The last resting place for Caroline Greenhalgh with conflicting dates of her birth and death.
The last resting place for Caroline Greenhalgh with conflicting dates of her birth and death. Contributed

Mystery of aged pioneer Caroline Greenhalgh

HER gravestone can be found in the Anglican section of the Lismore cemetery and is shown stark white against the greenery that surrounds it.

Caroline Greenhalgh (nee Panton or Panting) was a Lismore pioneer and a character with mystery surrounding her early life.

While a number of newspapers claimed she celebrated her 108th birthday in 1909, establishing her birth in 1801, records show that she may have actually been born around 1820.

The Cairns Morning Post wrote on January 14, 1909 that at the time she still remembered the departure of troops from England prior to the battle of Waterloo (which happened in 1815), although she was only a child at the time.

The article goes on to say she arrived in Australia in 1822, however, the only records that could be found were of a Caroline Panting who arrived in 1840 on the Lady Mcnaughton.

Another clue to the mystery of her age is found in an article after her death which appeared in the Clarence and Richmond Examiner in 1913 written by someone who claimed to know the aged pioneer.

"As one who knew the old lady much longer than those who rushed to tell the papers her great age, this scribe makes bold to say that Carrie was just about the century mark," it said.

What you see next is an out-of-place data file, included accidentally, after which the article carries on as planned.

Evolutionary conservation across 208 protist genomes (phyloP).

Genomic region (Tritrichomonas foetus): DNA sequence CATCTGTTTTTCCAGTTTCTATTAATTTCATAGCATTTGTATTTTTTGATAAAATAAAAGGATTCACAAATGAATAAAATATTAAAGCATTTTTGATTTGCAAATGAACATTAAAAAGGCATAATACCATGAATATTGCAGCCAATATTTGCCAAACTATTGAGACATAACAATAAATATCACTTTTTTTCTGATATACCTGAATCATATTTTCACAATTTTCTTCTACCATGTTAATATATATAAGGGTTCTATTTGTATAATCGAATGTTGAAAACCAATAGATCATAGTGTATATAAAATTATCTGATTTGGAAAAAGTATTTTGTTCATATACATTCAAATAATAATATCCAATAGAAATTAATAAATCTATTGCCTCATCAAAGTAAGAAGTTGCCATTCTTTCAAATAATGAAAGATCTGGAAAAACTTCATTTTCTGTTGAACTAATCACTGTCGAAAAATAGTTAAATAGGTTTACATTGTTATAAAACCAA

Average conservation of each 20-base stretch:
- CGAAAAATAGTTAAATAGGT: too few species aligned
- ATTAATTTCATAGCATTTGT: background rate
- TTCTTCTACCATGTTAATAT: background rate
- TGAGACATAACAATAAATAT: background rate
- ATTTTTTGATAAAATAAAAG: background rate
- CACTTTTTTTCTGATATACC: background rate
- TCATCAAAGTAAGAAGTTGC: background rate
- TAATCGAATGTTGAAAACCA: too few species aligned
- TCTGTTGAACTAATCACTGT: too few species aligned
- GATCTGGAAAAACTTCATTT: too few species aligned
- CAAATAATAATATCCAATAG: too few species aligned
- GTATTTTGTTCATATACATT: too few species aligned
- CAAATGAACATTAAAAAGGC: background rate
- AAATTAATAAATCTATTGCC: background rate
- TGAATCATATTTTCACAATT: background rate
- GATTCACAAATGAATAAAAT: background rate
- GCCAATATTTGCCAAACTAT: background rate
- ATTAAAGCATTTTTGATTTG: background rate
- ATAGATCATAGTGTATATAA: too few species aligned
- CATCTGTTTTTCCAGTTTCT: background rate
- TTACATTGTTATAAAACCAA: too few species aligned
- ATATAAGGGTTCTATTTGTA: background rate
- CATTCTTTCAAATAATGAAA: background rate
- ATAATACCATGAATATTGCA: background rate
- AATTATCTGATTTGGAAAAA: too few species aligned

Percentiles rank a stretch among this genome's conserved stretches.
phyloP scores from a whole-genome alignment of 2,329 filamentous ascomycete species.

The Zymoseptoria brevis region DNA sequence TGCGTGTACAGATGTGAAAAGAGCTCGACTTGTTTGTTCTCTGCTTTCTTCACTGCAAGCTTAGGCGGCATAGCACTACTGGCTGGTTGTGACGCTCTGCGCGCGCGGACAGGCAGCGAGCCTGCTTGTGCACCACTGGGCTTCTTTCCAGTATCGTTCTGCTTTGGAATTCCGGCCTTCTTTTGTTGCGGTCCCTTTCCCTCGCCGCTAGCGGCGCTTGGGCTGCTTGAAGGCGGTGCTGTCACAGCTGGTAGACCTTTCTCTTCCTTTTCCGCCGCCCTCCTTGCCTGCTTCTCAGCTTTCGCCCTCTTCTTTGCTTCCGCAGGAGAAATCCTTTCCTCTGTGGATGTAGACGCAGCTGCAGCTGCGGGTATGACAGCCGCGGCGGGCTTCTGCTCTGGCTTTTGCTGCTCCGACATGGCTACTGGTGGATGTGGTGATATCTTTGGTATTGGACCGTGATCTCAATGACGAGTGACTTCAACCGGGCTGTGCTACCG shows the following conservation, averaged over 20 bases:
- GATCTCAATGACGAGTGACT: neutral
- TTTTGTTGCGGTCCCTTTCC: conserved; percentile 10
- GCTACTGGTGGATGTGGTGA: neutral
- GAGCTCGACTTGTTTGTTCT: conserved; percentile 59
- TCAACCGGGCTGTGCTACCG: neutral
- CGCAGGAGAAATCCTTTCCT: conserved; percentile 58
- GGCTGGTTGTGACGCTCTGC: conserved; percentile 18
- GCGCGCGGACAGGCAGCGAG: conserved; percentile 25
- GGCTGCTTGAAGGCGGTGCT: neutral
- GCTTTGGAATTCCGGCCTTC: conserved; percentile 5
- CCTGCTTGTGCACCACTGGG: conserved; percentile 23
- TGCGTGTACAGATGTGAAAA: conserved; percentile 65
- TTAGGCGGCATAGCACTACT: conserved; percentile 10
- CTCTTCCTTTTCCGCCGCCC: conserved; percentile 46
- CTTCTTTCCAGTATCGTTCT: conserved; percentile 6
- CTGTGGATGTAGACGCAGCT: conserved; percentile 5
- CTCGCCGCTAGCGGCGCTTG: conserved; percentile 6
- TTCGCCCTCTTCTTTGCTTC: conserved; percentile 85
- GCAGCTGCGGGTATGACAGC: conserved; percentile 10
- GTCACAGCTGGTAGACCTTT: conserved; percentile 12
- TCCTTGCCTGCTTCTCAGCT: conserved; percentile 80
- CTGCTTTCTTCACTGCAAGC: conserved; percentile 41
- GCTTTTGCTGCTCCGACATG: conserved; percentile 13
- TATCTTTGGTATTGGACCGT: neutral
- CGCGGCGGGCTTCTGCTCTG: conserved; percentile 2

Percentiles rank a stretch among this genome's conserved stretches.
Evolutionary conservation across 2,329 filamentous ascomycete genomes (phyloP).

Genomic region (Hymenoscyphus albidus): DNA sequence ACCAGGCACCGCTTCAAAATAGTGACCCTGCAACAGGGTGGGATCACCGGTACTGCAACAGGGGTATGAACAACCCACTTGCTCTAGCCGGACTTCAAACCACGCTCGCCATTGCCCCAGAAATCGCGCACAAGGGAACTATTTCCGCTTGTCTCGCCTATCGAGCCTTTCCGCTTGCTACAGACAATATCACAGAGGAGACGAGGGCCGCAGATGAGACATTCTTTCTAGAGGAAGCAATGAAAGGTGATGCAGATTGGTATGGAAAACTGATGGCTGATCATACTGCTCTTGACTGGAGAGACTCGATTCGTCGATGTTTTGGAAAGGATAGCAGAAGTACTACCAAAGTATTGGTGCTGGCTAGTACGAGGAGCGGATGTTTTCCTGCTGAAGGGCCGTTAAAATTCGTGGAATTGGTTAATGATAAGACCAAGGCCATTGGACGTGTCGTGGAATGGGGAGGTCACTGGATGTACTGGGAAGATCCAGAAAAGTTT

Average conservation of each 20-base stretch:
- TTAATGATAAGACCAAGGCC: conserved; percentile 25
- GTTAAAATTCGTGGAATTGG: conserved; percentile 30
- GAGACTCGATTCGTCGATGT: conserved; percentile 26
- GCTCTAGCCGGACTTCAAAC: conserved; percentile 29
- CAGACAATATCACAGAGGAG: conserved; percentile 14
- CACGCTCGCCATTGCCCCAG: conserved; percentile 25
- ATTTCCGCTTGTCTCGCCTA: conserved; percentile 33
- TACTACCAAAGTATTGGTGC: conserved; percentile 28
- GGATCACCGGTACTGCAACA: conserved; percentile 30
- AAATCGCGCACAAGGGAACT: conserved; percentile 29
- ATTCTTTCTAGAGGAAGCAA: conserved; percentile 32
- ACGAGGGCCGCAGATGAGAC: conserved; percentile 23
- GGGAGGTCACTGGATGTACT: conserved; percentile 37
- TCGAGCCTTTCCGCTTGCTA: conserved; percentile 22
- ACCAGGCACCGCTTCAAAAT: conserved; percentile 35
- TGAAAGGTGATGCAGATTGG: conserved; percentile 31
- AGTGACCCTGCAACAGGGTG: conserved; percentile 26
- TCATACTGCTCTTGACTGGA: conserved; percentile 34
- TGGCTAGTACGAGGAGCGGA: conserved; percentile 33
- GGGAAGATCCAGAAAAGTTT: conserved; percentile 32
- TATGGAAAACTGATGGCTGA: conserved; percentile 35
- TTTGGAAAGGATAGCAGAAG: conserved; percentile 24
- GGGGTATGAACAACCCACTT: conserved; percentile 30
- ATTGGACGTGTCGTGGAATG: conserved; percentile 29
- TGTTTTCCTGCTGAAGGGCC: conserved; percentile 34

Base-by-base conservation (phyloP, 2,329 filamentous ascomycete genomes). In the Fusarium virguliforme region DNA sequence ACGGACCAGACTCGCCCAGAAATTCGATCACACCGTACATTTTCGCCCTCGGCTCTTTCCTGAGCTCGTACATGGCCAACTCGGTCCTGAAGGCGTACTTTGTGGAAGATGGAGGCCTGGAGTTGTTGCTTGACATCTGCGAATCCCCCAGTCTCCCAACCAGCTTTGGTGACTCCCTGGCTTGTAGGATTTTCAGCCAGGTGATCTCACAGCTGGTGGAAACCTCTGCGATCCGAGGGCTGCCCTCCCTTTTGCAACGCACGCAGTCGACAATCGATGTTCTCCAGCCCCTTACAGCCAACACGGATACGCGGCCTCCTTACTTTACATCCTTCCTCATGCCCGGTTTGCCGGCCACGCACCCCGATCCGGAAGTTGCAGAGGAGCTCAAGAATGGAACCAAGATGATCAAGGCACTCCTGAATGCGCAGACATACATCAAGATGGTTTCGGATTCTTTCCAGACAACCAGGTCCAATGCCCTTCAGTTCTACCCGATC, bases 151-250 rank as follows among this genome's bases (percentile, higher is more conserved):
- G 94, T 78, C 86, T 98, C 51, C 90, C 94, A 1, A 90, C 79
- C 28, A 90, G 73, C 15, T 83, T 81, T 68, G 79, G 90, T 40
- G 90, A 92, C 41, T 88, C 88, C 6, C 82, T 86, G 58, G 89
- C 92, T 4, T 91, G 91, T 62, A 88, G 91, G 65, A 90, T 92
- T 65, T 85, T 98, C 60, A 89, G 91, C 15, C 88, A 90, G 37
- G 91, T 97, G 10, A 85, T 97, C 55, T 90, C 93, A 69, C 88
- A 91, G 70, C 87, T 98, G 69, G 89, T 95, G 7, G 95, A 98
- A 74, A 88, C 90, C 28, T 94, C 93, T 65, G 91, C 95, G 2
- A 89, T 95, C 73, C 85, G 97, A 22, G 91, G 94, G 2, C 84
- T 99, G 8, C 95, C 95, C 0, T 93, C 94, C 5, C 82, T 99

"So ordinarily, intelligent folks should not go far out in making up her probable age."

The article goes on to say that what stood out was Caroline's personality and picturesque attire.

"Up till very lately she was nearly always to be seen with a monkey for company- when she hadn't a bucket and a broom."

Regardless of the mystery, Caroline did come to Australia and married cedar-getter Joseph Greenhalgh.

Her oldest son was the first white boy born in the Lismore area, according to a Northern Star news article.

Births Deaths Marriages records nine children born in the area but anecdotal stories say she had 16 children altogether.

Sadly, Caroline suffered terrible burns in the early evening of Saturday on August 2, 1913 when her kerosene lamp exploded.

Despite being rushed to hospital with horrible burns, she passed away in the early hours of the Sunday.


* 'Grand Old Woman', Cairns Morning Post, Thursday, January 14,1909. Page 4.

* New South Wales, Australia, Assisted Immigrant Passenger Lists, 1828-1896 [database on-line]. Provo, UT, USA: Operations Inc, 2007. Web accessed March 23, 2017.

* 'Richmond River Notes' Clarence and Richmond Examiner, August 7, 1913. Page 2.

* ' Death at 87. First white man born on Richmond', Northern Star, Tuesday, February 5, 1935. Page 10

* 'Death of Mrs Greenhalgh', Northern Star, Thursday, August 14, 1913. Page 7.

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